1. Saint Athanasius, The Incarnation of the Word of God, trans. A Religious of C.S.M.V. S. Th.; (New York, The Macmillan Co., 1947), p.42.
  2. St. Athanasius, p. 38.
  3. Ibid., p. 41.
  4. Saint Ireneus, Adv. hæres. iii. 10, 2.
  5. St. John of Damascus, Exposition of the Orthodox Faith, Philip Schaff (ed.), A Select Library of the Nicene and Post-Nicene Fathers of the Christian Church , Second Series, Volume IX, (14 vols., New York: Charles Scriber’s Sons, 1899), p. 94.
  6. Nathan A. Scott, Jr., Rehearsals of Discomposure (New York: King’s Crown Press, Columbia University, 1952), p. 5-6.
  7. John Dewey, Reconstruction in Philosophy (New York: Mentor Books, 1950), p. 59.
  8. St. John of Damascus, pp. 82-4.
  9. Saint John Chrysostom, Homilies on Ephesians, Philip Schaff (ed.), A Select Library of the Nicene and Post-Nicene Fathers of the Christian Church , First Series, Volume XIII, (14 vols., New York: The Christian Literature Co., 1899), p. 62.
  10. E.L. Mascall (ed.), The Church of God, III. Sobornost: The Catholicity of the Church by G.V. Florovsky (London: Society for Promoting Christian Knowledge, 1934), p.

God’s Abiding Providence

How simply and beautifully our Lord portrays God’s love and abiding care for us, His children. Jesus Christ, His Eternal Son, tells us to look at “the fowls of the air: for they sow not, neither do they reap, nor gather into barns; yet your heavenly Father feedeth them.” (Mat 6: 26) If you would pause for a moment and look about you, you would see many more of the inexhaustible marvels of God’s world. Just as an example, stoop down to look a little more closely at the earth beneath your feet. You will find hundreds of various forms of life within your range of vision. But there is even more. If you would study one cubic inch of soil under a microscope, you would find that it was actually teeming with millions of forms of life with thousands of different varieties. Now each of these serves a purpose, and without them life itself would be impossible. A few thoughtful moments spent pondering on God’s Nature, and you cannot help being moved by the tremendous beauty, grandeur and order which is visible everywhere in God’s world.

Now, “if God so clothes the grass of the field, which blooms today and is cast into the oven tomorrow, shall he not much more clothe you, O ye of little faith?” (Mat 6: 30) Indeed, if God does take such great care of even the most minute living thing, how much more love and abiding care He must have for mankind, His crowning creation! And how pitifully true are those accusing words of His Son, “O men, how little do you really trust Him!”

If you had a choice this day between God’s eternal security or the false security of some politician or economist, which would you choose?

There are many people in our time who place all their faith in these men, though at their best they can only guess what can happen ... and the security they claim to offer is only of this world. God offers us security, joy, happiness and peace in the eternal world. All we have to do is believe. “For your heavenly Father knoweth that ye have need of all these things. But seek ye first the Kingdom of God, and His righteousness; and all these things shall be added unto you. (Mat 6: 32-33) In order to be happy in this world, we must place God, His Kingdom and His Eternal Goodness first, in our hearts, our minds and our lives.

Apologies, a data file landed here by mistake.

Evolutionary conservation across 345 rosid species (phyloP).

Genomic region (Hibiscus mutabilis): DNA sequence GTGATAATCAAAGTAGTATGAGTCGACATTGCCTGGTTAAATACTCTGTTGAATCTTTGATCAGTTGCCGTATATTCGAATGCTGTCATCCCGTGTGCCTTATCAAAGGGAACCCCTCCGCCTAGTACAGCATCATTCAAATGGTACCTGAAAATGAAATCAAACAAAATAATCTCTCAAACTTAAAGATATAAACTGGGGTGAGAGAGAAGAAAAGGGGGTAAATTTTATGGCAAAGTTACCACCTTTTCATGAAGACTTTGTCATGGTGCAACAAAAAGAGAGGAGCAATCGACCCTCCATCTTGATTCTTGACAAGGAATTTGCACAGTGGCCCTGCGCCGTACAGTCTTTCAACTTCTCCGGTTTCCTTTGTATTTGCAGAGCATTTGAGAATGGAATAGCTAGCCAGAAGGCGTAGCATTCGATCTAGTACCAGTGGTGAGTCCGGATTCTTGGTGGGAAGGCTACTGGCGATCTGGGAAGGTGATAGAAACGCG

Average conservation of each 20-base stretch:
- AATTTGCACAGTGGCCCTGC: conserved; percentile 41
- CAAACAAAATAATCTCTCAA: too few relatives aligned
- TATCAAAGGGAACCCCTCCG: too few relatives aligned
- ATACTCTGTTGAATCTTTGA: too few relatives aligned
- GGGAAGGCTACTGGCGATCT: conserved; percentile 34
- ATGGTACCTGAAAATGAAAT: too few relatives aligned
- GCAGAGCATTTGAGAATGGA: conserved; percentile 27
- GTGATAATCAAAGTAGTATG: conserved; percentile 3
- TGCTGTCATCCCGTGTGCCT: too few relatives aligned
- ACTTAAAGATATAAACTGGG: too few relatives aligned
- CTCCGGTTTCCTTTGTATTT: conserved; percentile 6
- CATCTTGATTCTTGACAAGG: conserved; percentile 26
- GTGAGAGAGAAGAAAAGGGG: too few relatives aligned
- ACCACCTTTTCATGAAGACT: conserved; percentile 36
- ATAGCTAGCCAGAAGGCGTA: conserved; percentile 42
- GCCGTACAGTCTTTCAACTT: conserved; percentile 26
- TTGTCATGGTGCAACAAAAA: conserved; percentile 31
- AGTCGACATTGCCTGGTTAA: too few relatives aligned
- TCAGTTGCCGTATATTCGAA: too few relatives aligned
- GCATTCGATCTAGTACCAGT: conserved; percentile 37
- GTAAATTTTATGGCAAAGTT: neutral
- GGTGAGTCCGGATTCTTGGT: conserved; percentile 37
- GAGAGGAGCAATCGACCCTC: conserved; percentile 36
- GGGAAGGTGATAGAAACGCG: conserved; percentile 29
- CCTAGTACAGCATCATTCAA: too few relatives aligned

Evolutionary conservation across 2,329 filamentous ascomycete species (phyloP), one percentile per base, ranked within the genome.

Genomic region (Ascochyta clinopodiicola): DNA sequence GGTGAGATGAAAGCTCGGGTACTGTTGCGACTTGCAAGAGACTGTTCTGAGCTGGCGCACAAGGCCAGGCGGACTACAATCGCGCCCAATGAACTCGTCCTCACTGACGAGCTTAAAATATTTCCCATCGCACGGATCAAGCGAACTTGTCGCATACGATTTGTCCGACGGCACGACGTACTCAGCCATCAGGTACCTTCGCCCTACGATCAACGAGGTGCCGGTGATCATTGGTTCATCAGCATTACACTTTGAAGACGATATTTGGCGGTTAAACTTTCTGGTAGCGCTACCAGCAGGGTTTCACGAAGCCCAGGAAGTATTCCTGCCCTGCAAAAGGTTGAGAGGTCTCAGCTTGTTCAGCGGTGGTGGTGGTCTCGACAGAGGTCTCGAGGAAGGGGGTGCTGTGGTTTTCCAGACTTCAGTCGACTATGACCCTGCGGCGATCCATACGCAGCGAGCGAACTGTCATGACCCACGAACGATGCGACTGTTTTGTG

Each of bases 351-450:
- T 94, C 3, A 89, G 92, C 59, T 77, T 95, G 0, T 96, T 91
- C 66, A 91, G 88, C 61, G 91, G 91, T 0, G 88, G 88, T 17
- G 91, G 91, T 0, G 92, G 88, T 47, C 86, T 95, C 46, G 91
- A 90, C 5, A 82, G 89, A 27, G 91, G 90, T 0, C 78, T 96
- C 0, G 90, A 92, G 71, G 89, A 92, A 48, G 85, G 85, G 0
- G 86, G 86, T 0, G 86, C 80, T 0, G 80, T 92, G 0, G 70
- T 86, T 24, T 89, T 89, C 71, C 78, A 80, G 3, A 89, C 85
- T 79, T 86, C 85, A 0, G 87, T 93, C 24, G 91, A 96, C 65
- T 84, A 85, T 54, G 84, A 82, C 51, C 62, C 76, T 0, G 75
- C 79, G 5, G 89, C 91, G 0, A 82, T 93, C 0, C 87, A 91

June 18, 1950

Saintly-living is Practical Living

The Saints of God are ever-present reminders and living examples of the work of the Holy Spirit in the Church of Christ. It is the Grace of the Holy Spirit which transformed Saul into Saint Paul and made the fishermen of Galilee into the fishers of men for Christ throughout the world, or the millions of simple, devout believers into willing and real martyrs for the Faith whether in Jerusalem, Rome, Constantinople or Siberia. We know by name and deed only a relatively few Saints, and for these, specific days of remembrance are set aside. But on All Saints Sunday we also remember millions upon millions of Saints of all ages, whose names and deeds are known but to God. Their devotion, loyalty and courage were supported by their Faith in Christ and moved into the paths of Sainthood by the Grace of the Holy Spirit.

We commemorate the memory of all the Saints on the first Sunday after Pentecost, for it is in the Saints that the Church of Christ has an ever-present assurance and evidence of the work of the grace of the Spirit. The Saints are the fruit of the work of the Holy Spirit within the Church. We look to them as worthy examples for all followers in the Way of Christ. We study their lives in order to find in them help and guidance in our own journey in the Way. We turn to them in our prayers as friends and fellow members of the Church of Christ. We ask that they will pray that we too will be found worthy of Christ.

And what does this remembrance of All Saints mean to us in our daily Christian living? First of all, it means that Sainthood is an attainable ideal towards which all members of the Church must strive. It reminds us that Sainthood is a state attainable by all, whether they be men, women, children, deacons, priests or bishops. One only has to read a list of the known Saints of the Church to realize that Sainthood is not for monks and ascetics alone. Our own time has given more saintly Martyrs for the Faith of Christ than any other time in the Life of the Church. During the time of the Revolution and even to our own day millions in Russia were martyred for their Faith in Christ, and of these the greatest number were of the laity. None of these Martyrs planned or hoped to attain Sainthood. Yet, actually every moment of their Christian lives was a step in the preparation for the day of their Martyrdom. From the time they first accepted Christ in the Font of Baptism, as they learned their prayers at the knees of their parents, as they partook of the Holy Body and Blood of Christ, and even as they lived their last moments before being martyred for Christ, they were preparing for the crown of Sainthood.